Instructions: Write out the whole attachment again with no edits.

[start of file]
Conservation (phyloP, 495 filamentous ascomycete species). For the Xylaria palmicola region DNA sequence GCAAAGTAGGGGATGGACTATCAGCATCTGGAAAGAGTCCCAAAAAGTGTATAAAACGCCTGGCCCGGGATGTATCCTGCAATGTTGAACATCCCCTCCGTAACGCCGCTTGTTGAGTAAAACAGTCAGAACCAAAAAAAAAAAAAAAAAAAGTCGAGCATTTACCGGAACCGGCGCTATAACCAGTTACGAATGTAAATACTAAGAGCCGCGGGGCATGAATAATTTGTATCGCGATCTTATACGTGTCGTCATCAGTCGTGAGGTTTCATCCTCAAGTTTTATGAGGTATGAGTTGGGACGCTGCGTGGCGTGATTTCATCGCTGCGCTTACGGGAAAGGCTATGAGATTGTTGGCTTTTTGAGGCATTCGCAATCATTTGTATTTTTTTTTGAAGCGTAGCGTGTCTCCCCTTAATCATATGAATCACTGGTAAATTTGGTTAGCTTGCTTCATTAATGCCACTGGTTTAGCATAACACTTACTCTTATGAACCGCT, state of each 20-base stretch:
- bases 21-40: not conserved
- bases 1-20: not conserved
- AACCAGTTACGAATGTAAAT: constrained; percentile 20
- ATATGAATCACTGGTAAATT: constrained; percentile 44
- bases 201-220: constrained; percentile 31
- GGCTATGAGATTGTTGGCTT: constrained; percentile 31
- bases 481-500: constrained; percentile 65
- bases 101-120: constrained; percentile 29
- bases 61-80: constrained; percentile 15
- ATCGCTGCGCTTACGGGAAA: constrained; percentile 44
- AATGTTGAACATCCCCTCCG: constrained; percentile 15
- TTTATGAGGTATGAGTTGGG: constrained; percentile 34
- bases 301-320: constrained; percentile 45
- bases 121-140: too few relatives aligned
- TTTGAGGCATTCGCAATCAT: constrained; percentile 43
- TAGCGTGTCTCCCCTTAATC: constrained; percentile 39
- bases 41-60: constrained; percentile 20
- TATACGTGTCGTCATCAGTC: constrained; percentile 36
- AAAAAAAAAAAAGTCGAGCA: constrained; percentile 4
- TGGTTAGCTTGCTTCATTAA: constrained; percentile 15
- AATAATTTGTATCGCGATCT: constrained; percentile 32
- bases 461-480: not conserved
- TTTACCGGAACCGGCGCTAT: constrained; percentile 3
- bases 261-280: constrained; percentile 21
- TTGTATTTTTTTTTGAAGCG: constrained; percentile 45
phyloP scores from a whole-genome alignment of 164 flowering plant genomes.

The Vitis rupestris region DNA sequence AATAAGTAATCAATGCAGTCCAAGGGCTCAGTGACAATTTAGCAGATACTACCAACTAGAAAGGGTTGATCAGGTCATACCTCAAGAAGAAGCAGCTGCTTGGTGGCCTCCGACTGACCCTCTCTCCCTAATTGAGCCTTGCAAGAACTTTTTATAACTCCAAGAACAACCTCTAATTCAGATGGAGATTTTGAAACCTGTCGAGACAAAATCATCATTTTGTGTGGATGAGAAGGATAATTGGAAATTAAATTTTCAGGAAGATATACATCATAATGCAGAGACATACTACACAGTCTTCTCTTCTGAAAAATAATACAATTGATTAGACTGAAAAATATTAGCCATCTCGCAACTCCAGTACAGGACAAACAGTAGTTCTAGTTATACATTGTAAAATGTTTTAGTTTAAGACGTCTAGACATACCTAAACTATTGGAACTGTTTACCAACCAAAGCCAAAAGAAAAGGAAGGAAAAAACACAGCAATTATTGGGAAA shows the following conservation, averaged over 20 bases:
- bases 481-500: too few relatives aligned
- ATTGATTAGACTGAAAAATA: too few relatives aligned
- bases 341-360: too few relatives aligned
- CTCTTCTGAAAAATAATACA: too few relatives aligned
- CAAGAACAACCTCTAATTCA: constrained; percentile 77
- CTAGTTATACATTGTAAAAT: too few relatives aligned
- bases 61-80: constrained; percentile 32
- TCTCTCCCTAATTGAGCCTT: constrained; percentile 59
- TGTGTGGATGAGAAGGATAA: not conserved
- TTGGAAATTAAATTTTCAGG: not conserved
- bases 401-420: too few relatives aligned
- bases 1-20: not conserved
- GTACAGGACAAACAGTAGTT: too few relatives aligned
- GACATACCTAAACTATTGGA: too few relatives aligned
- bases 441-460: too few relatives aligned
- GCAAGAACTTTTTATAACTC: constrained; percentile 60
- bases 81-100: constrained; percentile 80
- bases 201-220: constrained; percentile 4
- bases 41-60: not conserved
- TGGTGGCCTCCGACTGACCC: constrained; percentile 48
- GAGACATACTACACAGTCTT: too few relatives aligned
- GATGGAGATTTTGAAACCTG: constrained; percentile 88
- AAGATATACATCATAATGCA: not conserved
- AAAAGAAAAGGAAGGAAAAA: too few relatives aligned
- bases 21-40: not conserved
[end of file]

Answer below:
Conservation (phyloP, 495 filamentous ascomycete species). For the Xylaria palmicola region DNA sequence GCAAAGTAGGGGATGGACTATCAGCATCTGGAAAGAGTCCCAAAAAGTGTATAAAACGCCTGGCCCGGGATGTATCCTGCAATGTTGAACATCCCCTCCGTAACGCCGCTTGTTGAGTAAAACAGTCAGAACCAAAAAAAAAAAAAAAAAAAGTCGAGCATTTACCGGAACCGGCGCTATAACCAGTTACGAATGTAAATACTAAGAGCCGCGGGGCATGAATAATTTGTATCGCGATCTTATACGTGTCGTCATCAGTCGTGAGGTTTCATCCTCAAGTTTTATGAGGTATGAGTTGGGACGCTGCGTGGCGTGATTTCATCGCTGCGCTTACGGGAAAGGCTATGAGATTGTTGGCTTTTTGAGGCATTCGCAATCATTTGTATTTTTTTTTGAAGCGTAGCGTGTCTCCCCTTAATCATATGAATCACTGGTAAATTTGGTTAGCTTGCTTCATTAATGCCACTGGTTTAGCATAACACTTACTCTTATGAACCGCT, state of each 20-base stretch:
- bases 21-40: not conserved
- bases 1-20: not conserved
- AACCAGTTACGAATGTAAAT: constrained; percentile 20
- ATATGAATCACTGGTAAATT: constrained; percentile 44
- bases 201-220: constrained; percentile 31
- GGCTATGAGATTGTTGGCTT: constrained; percentile 31
- bases 481-500: constrained; percentile 65
- bases 101-120: constrained; percentile 29
- bases 61-80: constrained; percentile 15
- ATCGCTGCGCTTACGGGAAA: constrained; percentile 44
- AATGTTGAACATCCCCTCCG: constrained; percentile 15
- TTTATGAGGTATGAGTTGGG: constrained; percentile 34
- bases 301-320: constrained; percentile 45
- bases 121-140: too few relatives aligned
- TTTGAGGCATTCGCAATCAT: constrained; percentile 43
- TAGCGTGTCTCCCCTTAATC: constrained; percentile 39
- bases 41-60: constrained; percentile 20
- TATACGTGTCGTCATCAGTC: constrained; percentile 36
- AAAAAAAAAAAAGTCGAGCA: constrained; percentile 4
- TGGTTAGCTTGCTTCATTAA: constrained; percentile 15
- AATAATTTGTATCGCGATCT: constrained; percentile 32
- bases 461-480: not conserved
- TTTACCGGAACCGGCGCTAT: constrained; percentile 3
- bases 261-280: constrained; percentile 21
- TTGTATTTTTTTTTGAAGCG: constrained; percentile 45
phyloP scores from a whole-genome alignment of 164 flowering plant genomes.

The Vitis rupestris region DNA sequence AATAAGTAATCAATGCAGTCCAAGGGCTCAGTGACAATTTAGCAGATACTACCAACTAGAAAGGGTTGATCAGGTCATACCTCAAGAAGAAGCAGCTGCTTGGTGGCCTCCGACTGACCCTCTCTCCCTAATTGAGCCTTGCAAGAACTTTTTATAACTCCAAGAACAACCTCTAATTCAGATGGAGATTTTGAAACCTGTCGAGACAAAATCATCATTTTGTGTGGATGAGAAGGATAATTGGAAATTAAATTTTCAGGAAGATATACATCATAATGCAGAGACATACTACACAGTCTTCTCTTCTGAAAAATAATACAATTGATTAGACTGAAAAATATTAGCCATCTCGCAACTCCAGTACAGGACAAACAGTAGTTCTAGTTATACATTGTAAAATGTTTTAGTTTAAGACGTCTAGACATACCTAAACTATTGGAACTGTTTACCAACCAAAGCCAAAAGAAAAGGAAGGAAAAAACACAGCAATTATTGGGAAA shows the following conservation, averaged over 20 bases:
- bases 481-500: too few relatives aligned
- ATTGATTAGACTGAAAAATA: too few relatives aligned
- bases 341-360: too few relatives aligned
- CTCTTCTGAAAAATAATACA: too few relatives aligned
- CAAGAACAACCTCTAATTCA: constrained; percentile 77
- CTAGTTATACATTGTAAAAT: too few relatives aligned
- bases 61-80: constrained; percentile 32
- TCTCTCCCTAATTGAGCCTT: constrained; percentile 59
- TGTGTGGATGAGAAGGATAA: not conserved
- TTGGAAATTAAATTTTCAGG: not conserved
- bases 401-420: too few relatives aligned
- bases 1-20: not conserved
- GTACAGGACAAACAGTAGTT: too few relatives aligned
- GACATACCTAAACTATTGGA: too few relatives aligned
- bases 441-460: too few relatives aligned
- GCAAGAACTTTTTATAACTC: constrained; percentile 60
- bases 81-100: constrained; percentile 80
- bases 201-220: constrained; percentile 4
- bases 41-60: not conserved
- TGGTGGCCTCCGACTGACCC: constrained; percentile 48
- GAGACATACTACACAGTCTT: too few relatives aligned
- GATGGAGATTTTGAAACCTG: constrained; percentile 88
- AAGATATACATCATAATGCA: not conserved
- AAAAGAAAAGGAAGGAAAAA: too few relatives aligned
- bases 21-40: not conserved